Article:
No matter an auto accident’s severity, one of the hardest things to prove can be the amount of “pain and suffering” either you or a loved one incurred due to the incident. Common sense would suggest that simply getting official documentation from a doctor would suffice, but in more significant auto accident cases, the proof needs to go above and beyond that, sometimes including evaluation from an opposing party’s medical team of choice.

The Two Main Types of ‘Pain and Suffering’

There are really two types of pain and suffering: physical and mental.

While there is no one-size formula for damages based on either, pain and suffering can equate to a certain value based on loss of overall income, inability to return to a normal quality of life, and other circumstances. Detailed documentation of injuries, including x-rays, evaluations, and even personal health logs, can go a long way towards establishing the existence and severity of injuries.

Arizona allows victims to recover “noneconomic losses,” which can include anything from anxiety and loss of care to general discomfort, loss of love, loss of care, or other companionship deficits. Currently, there is no monetary cap to the number of damages a party can pursue.

The Role of the Insurance Company in Establishing “Pain and Suffering”

Suppose you’ve been the victim of an auto accident or other personal injury incident. In that case, you’re likely going to hear from the insurance company of the other party, and they’re going to be quick to offer you a settlement to keep the issue from progressing to trial. Before speaking with the insurance company or their legal team, you need to consult a qualified personal injury to understand your rights and options better.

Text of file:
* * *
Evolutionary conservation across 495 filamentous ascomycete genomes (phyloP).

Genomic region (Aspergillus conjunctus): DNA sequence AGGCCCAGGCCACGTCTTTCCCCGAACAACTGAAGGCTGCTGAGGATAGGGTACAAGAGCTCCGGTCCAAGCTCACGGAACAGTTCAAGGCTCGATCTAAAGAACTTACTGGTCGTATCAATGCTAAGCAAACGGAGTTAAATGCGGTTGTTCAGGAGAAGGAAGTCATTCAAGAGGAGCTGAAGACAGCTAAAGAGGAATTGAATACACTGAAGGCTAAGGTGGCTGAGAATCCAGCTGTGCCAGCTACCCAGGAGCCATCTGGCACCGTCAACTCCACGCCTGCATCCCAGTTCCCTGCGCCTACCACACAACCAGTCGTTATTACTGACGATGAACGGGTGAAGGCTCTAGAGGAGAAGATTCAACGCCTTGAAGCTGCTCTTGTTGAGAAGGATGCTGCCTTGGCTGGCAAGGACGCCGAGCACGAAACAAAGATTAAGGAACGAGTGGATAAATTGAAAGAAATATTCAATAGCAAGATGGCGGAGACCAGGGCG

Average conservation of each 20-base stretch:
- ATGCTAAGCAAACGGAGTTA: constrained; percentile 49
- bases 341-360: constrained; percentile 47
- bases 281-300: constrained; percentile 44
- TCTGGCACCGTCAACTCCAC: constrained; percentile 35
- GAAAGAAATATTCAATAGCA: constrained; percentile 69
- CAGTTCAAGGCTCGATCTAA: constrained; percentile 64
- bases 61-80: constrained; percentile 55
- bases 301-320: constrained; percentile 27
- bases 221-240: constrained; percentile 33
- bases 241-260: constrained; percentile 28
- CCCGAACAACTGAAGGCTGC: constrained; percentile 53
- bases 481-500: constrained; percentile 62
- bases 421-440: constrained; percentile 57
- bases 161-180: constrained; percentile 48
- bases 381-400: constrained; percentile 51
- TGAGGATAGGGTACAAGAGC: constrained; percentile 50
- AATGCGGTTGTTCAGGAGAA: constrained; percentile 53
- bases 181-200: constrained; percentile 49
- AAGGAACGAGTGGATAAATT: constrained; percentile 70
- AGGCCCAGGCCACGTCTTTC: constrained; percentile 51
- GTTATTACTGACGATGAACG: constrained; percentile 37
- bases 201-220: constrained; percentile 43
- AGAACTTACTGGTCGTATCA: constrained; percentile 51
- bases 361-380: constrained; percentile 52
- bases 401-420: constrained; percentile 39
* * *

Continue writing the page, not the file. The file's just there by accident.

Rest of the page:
If all of your medical and evaluative documentation is in order, the insurance company may offer a more favorable settlement based on the severity of your injuries. Keep in mind that the insurance company will gain access to your medical records as it relates to the incident, so be prepared to discuss any “pain and suffering” you’ve incurred in great detail.

It’s also essential to keep receipt records of any expenses related to the incident outside of medical or emotional care. All of those costs factor into the total value of a potential settlement.


If you’ve been the victim of an auto accident or other personal injury incident, it’s important to discuss your own “pain and suffering” with a professional personal injury attorney. The opposing party will try to get you to sign a settlement quickly, but your pain and suffering may be worth more (sometimes, much more) than what they’ve offered. Call Rabb & Rabb, PLLC today at (520) 888-6740 to schedule a free consultation.

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